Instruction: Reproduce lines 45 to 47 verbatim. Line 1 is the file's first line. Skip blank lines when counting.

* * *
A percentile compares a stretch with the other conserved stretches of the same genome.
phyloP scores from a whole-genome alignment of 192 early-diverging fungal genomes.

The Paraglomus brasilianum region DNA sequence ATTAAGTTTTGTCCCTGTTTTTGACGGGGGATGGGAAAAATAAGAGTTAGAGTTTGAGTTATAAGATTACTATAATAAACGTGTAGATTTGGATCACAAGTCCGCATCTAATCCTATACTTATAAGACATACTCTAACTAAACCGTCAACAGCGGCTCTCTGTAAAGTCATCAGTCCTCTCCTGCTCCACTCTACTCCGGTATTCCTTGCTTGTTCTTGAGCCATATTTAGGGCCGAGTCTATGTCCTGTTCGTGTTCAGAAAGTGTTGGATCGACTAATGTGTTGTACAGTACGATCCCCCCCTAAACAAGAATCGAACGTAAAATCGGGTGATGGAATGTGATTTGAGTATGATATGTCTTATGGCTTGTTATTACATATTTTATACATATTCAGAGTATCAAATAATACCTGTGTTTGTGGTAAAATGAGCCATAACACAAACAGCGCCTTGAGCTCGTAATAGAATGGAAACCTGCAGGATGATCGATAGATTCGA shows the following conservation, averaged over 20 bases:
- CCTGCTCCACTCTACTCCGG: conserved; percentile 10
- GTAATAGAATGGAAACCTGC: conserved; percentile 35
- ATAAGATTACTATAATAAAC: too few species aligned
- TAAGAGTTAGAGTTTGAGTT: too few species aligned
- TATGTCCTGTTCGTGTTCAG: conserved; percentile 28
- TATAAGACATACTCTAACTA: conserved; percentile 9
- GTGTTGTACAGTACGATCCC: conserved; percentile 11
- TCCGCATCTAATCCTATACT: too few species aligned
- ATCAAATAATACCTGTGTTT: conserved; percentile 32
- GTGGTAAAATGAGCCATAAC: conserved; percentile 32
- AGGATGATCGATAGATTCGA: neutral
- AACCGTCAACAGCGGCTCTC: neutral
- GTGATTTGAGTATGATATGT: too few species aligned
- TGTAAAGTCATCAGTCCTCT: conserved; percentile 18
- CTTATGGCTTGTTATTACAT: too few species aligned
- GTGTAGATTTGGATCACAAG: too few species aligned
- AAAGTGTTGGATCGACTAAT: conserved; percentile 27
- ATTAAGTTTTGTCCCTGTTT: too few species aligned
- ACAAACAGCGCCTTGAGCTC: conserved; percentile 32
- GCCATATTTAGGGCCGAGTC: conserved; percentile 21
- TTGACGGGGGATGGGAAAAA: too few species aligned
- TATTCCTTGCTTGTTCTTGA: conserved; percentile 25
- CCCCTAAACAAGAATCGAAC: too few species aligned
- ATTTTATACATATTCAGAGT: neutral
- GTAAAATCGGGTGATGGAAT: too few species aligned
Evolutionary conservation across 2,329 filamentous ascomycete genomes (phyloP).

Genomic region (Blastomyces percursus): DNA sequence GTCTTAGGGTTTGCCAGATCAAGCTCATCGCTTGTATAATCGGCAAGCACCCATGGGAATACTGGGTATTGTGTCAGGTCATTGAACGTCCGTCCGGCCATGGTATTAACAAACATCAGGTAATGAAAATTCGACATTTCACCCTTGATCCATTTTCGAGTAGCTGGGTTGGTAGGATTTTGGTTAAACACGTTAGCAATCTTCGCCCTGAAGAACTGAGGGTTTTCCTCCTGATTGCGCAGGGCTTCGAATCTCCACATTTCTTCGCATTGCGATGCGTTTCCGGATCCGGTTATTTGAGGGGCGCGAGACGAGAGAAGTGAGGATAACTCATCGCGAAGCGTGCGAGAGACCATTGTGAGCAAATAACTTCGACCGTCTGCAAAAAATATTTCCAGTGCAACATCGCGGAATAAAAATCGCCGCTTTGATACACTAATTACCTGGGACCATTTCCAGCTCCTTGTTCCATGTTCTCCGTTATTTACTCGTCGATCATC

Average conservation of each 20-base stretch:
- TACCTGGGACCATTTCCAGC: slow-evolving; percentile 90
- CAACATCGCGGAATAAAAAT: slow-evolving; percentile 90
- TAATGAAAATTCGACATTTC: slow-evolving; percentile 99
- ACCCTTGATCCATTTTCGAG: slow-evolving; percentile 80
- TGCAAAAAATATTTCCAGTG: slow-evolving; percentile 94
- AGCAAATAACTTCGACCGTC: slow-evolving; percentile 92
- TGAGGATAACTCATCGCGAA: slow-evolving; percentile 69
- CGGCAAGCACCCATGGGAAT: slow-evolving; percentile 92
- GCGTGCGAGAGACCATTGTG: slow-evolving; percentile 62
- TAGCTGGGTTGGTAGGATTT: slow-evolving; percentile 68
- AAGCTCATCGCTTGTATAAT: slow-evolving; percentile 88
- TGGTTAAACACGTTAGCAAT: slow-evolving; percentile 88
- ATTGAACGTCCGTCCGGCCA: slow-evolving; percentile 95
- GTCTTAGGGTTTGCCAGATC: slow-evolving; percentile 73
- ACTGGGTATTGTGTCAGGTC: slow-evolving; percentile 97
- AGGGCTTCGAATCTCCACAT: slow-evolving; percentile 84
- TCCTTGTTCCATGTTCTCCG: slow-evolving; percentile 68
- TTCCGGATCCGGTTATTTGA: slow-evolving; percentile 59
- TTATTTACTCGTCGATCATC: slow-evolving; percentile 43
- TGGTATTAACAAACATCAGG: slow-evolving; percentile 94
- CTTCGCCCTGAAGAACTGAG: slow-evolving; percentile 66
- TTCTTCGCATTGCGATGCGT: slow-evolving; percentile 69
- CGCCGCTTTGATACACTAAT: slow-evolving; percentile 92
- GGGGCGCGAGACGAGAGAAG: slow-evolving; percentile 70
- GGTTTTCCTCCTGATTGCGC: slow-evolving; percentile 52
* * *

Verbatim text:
- GTCTTAGGGTTTGCCAGATC: slow-evolving; percentile 73
- ACTGGGTATTGTGTCAGGTC: slow-evolving; percentile 97
- AGGGCTTCGAATCTCCACAT: slow-evolving; percentile 84